Die Last: The comfort of returning to the Max Wolfe series

Die Last Book review

What is this about?: A lorry truck filled with women frozen to death in the back is found in Chinatown and Max and his team are called in to investigate.

What else is this about?: Max and the two women — no three — in his life: his boss, Whitestone, his partner Edie, with whom he is falling in love with and Scout, his young daughter. This has always been a character focused series, and it remains as such.

Stars: 4.5/5

Blurb: 12 DEAD GIRLS

As dawn breaks on a snowy February morning, a refrigerated lorry is found parked in the heart of London’s Chinatown. Inside, twelve women, apparently illegal immigrants, are dead from hypothermia.


But in the cab of the abandoned death truck, DC Max Wolfe of West End Central finds thirteen passports.


The hunt for the missing woman will take Max Wolfe into the dark heart of the world of human smuggling, mass migration and 21st-century slave markets, as he is forced to ask the question that haunts our time.

What would you do for a home?

Tony Parsons is the type of writer that makes every word count, makes me feel every emotion ten times more than usual, and then you throw in Colin Mace as a narrator, and I’m kind of addicted to this series in audiobook.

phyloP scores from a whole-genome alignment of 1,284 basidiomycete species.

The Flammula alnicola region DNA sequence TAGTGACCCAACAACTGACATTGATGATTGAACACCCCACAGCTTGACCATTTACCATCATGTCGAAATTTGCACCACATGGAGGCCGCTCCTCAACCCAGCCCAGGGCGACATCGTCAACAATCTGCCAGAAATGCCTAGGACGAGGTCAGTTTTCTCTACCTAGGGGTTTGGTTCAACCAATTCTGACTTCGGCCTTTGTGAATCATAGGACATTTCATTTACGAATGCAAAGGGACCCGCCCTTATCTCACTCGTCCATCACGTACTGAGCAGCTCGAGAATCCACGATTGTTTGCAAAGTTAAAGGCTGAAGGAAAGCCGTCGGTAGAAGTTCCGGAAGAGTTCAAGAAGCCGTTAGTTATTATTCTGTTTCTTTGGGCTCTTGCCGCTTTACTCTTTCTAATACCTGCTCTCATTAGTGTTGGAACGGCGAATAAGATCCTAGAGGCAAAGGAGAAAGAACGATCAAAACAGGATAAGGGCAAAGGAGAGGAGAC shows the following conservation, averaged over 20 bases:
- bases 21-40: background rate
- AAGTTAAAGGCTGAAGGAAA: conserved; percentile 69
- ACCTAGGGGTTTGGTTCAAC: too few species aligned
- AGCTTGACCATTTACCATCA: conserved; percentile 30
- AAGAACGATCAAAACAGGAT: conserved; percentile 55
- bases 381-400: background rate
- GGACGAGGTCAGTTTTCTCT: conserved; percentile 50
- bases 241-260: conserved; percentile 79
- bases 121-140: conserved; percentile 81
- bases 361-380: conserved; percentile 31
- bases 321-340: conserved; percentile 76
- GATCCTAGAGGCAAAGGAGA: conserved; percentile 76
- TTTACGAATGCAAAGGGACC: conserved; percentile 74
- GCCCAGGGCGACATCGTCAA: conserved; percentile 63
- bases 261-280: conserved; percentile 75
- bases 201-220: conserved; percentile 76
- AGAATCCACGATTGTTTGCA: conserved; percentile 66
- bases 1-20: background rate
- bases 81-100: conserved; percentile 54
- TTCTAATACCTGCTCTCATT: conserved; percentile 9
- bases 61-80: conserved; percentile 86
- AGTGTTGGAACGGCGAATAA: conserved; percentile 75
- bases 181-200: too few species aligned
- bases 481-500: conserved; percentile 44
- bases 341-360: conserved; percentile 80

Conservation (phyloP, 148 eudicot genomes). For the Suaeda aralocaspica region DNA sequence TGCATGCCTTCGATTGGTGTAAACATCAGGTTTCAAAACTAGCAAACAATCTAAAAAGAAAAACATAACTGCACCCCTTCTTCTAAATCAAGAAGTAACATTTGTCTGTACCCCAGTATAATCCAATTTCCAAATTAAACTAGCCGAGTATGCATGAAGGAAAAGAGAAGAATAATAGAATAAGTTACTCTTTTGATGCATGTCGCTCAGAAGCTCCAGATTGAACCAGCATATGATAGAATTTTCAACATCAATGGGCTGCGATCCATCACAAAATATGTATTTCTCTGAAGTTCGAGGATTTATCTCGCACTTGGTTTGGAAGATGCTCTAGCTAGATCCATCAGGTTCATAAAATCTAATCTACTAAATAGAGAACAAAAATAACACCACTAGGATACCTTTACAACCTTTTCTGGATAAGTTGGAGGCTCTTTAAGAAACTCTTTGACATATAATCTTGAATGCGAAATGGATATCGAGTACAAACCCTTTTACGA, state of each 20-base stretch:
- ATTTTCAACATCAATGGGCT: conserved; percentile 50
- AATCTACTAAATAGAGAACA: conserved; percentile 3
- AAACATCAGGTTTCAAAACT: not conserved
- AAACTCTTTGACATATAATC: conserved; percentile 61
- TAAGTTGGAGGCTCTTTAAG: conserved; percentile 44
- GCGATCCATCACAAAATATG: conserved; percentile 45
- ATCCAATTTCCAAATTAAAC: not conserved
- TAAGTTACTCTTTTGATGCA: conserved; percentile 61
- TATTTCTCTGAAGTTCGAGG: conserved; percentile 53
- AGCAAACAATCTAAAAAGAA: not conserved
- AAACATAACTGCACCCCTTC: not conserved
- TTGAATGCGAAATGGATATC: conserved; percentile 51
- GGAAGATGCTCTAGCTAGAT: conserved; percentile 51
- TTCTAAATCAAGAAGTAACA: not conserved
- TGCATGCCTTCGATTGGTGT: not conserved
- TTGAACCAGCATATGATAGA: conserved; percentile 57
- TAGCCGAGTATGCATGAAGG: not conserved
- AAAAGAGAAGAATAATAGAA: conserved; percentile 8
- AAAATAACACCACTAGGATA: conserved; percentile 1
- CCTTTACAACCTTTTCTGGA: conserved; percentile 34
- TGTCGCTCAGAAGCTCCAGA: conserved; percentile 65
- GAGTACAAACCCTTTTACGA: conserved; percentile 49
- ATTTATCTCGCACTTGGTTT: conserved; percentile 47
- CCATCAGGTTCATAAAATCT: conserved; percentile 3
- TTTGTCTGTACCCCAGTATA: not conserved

In Die Last, Parsons tackles human trafficking, the kind where lorries are filled with desperate men and women to cross borders and to get into the UK. A lorry filled with 12 dead women, and 13 passports sets Max and his team on the trail of human traffickers in London and the only survivor of that trip.

One of the things that keeps me going with this series is that Parsons is able to elevate what is a straightforward story into a something emotional because he makes me care about everyone, not just Max.

He is able to balance the procedural and the emotional with such finesse, it’s only after the book is over that I realised how devastated I am at the losses in it — main characters are how I care about secondary characters. If they like them, I like them; if they hate a character, I’ll hate them (or maybe secretly love them anyway). It’s one thing to use your main character to make readers care about someone else, but it’s entirely another to make a reader care about the secondary character on his own.

I swear that made sense in my head.

Parsons plotting is wonderfully detailed in this one, revisiting characters from previous instalments, but I don’t think you’ll miss anything if you start with this one. There are new characters that I didn’t expect to sympathise with, even as they’re sitting in jail confessing to crimes and wanting nothing more than to ensure their families are safe.

Even though I have read all four books of this series, and I should be used to Parsons’ writing, the end of this title was not what I was expecting by any means: the various plot threads come together so seamlessly, and I cannot stress enough how many threads Parsons had going with this story, from London to refugee camps, and then Chinatown, and back again — and yet they all come together in a neat and completely and utterly unexpected bow. 

The other reason I keep going with this series